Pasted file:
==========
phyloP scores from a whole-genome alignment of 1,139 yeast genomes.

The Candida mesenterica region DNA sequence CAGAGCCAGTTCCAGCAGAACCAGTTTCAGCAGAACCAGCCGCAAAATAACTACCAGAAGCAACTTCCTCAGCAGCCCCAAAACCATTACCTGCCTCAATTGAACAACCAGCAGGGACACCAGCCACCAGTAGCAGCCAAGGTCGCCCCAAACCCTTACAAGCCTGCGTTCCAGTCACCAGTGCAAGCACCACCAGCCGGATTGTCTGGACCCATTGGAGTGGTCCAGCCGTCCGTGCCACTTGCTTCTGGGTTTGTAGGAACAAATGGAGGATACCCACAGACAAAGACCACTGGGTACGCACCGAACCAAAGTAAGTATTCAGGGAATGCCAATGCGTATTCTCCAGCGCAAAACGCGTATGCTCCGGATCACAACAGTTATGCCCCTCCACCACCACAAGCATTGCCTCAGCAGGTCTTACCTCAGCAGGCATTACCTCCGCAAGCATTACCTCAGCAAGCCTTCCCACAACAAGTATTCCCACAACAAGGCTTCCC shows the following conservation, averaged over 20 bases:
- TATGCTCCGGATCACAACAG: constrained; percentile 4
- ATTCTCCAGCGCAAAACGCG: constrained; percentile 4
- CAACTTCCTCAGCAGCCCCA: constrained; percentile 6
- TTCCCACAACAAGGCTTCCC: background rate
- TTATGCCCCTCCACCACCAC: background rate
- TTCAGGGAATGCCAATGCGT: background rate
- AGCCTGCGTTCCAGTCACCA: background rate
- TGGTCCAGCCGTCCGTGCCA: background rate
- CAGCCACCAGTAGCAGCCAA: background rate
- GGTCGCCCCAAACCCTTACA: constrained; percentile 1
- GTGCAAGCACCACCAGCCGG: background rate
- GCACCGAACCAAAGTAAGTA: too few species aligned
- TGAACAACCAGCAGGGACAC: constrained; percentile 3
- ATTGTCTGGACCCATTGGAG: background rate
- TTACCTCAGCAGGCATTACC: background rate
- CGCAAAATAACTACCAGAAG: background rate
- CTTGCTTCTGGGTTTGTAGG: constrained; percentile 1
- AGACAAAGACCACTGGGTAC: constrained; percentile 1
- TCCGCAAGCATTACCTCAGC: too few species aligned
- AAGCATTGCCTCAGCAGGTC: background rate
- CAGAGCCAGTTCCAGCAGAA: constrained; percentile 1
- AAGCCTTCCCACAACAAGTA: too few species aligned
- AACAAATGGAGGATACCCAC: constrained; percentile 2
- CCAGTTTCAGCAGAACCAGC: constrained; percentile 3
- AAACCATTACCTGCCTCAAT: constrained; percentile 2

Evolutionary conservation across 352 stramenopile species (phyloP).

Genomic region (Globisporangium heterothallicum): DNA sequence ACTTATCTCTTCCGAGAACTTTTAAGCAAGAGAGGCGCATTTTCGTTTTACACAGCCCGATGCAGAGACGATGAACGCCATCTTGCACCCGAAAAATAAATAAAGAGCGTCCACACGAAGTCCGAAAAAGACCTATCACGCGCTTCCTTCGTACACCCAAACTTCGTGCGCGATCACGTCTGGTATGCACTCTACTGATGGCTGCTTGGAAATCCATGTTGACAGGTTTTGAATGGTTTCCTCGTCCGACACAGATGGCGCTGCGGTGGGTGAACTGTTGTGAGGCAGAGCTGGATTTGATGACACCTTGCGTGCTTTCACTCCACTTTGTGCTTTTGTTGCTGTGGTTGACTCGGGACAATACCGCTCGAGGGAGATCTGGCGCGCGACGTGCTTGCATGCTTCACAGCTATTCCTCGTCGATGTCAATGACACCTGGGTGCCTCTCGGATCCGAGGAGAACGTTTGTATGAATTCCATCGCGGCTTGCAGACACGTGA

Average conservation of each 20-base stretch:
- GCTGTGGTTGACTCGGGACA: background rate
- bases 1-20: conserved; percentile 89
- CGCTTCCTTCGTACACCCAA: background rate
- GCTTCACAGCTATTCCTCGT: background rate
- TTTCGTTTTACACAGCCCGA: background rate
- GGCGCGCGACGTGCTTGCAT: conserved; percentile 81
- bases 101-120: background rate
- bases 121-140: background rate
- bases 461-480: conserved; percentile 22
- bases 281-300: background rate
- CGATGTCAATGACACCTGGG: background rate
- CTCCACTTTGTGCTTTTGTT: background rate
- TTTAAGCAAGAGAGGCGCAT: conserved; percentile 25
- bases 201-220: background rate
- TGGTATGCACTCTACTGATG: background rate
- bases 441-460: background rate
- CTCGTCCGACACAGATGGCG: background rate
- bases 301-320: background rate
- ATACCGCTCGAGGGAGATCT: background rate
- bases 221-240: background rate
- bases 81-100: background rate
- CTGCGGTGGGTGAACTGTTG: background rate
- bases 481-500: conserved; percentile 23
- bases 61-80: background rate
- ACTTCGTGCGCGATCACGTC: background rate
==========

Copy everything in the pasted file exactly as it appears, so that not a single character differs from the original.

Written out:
phyloP scores from a whole-genome alignment of 1,139 yeast genomes.

The Candida mesenterica region DNA sequence CAGAGCCAGTTCCAGCAGAACCAGTTTCAGCAGAACCAGCCGCAAAATAACTACCAGAAGCAACTTCCTCAGCAGCCCCAAAACCATTACCTGCCTCAATTGAACAACCAGCAGGGACACCAGCCACCAGTAGCAGCCAAGGTCGCCCCAAACCCTTACAAGCCTGCGTTCCAGTCACCAGTGCAAGCACCACCAGCCGGATTGTCTGGACCCATTGGAGTGGTCCAGCCGTCCGTGCCACTTGCTTCTGGGTTTGTAGGAACAAATGGAGGATACCCACAGACAAAGACCACTGGGTACGCACCGAACCAAAGTAAGTATTCAGGGAATGCCAATGCGTATTCTCCAGCGCAAAACGCGTATGCTCCGGATCACAACAGTTATGCCCCTCCACCACCACAAGCATTGCCTCAGCAGGTCTTACCTCAGCAGGCATTACCTCCGCAAGCATTACCTCAGCAAGCCTTCCCACAACAAGTATTCCCACAACAAGGCTTCCC shows the following conservation, averaged over 20 bases:
- TATGCTCCGGATCACAACAG: constrained; percentile 4
- ATTCTCCAGCGCAAAACGCG: constrained; percentile 4
- CAACTTCCTCAGCAGCCCCA: constrained; percentile 6
- TTCCCACAACAAGGCTTCCC: background rate
- TTATGCCCCTCCACCACCAC: background rate
- TTCAGGGAATGCCAATGCGT: background rate
- AGCCTGCGTTCCAGTCACCA: background rate
- TGGTCCAGCCGTCCGTGCCA: background rate
- CAGCCACCAGTAGCAGCCAA: background rate
- GGTCGCCCCAAACCCTTACA: constrained; percentile 1
- GTGCAAGCACCACCAGCCGG: background rate
- GCACCGAACCAAAGTAAGTA: too few species aligned
- TGAACAACCAGCAGGGACAC: constrained; percentile 3
- ATTGTCTGGACCCATTGGAG: background rate
- TTACCTCAGCAGGCATTACC: background rate
- CGCAAAATAACTACCAGAAG: background rate
- CTTGCTTCTGGGTTTGTAGG: constrained; percentile 1
- AGACAAAGACCACTGGGTAC: constrained; percentile 1
- TCCGCAAGCATTACCTCAGC: too few species aligned
- AAGCATTGCCTCAGCAGGTC: background rate
- CAGAGCCAGTTCCAGCAGAA: constrained; percentile 1
- AAGCCTTCCCACAACAAGTA: too few species aligned
- AACAAATGGAGGATACCCAC: constrained; percentile 2
- CCAGTTTCAGCAGAACCAGC: constrained; percentile 3
- AAACCATTACCTGCCTCAAT: constrained; percentile 2

Evolutionary conservation across 352 stramenopile species (phyloP).

Genomic region (Globisporangium heterothallicum): DNA sequence ACTTATCTCTTCCGAGAACTTTTAAGCAAGAGAGGCGCATTTTCGTTTTACACAGCCCGATGCAGAGACGATGAACGCCATCTTGCACCCGAAAAATAAATAAAGAGCGTCCACACGAAGTCCGAAAAAGACCTATCACGCGCTTCCTTCGTACACCCAAACTTCGTGCGCGATCACGTCTGGTATGCACTCTACTGATGGCTGCTTGGAAATCCATGTTGACAGGTTTTGAATGGTTTCCTCGTCCGACACAGATGGCGCTGCGGTGGGTGAACTGTTGTGAGGCAGAGCTGGATTTGATGACACCTTGCGTGCTTTCACTCCACTTTGTGCTTTTGTTGCTGTGGTTGACTCGGGACAATACCGCTCGAGGGAGATCTGGCGCGCGACGTGCTTGCATGCTTCACAGCTATTCCTCGTCGATGTCAATGACACCTGGGTGCCTCTCGGATCCGAGGAGAACGTTTGTATGAATTCCATCGCGGCTTGCAGACACGTGA

Average conservation of each 20-base stretch:
- GCTGTGGTTGACTCGGGACA: background rate
- bases 1-20: conserved; percentile 89
- CGCTTCCTTCGTACACCCAA: background rate
- GCTTCACAGCTATTCCTCGT: background rate
- TTTCGTTTTACACAGCCCGA: background rate
- GGCGCGCGACGTGCTTGCAT: conserved; percentile 81
- bases 101-120: background rate
- bases 121-140: background rate
- bases 461-480: conserved; percentile 22
- bases 281-300: background rate
- CGATGTCAATGACACCTGGG: background rate
- CTCCACTTTGTGCTTTTGTT: background rate
- TTTAAGCAAGAGAGGCGCAT: conserved; percentile 25
- bases 201-220: background rate
- TGGTATGCACTCTACTGATG: background rate
- bases 441-460: background rate
- CTCGTCCGACACAGATGGCG: background rate
- bases 301-320: background rate
- ATACCGCTCGAGGGAGATCT: background rate
- bases 221-240: background rate
- bases 81-100: background rate
- CTGCGGTGGGTGAACTGTTG: background rate
- bases 481-500: conserved; percentile 23
- bases 61-80: background rate
- ACTTCGTGCGCGATCACGTC: background rate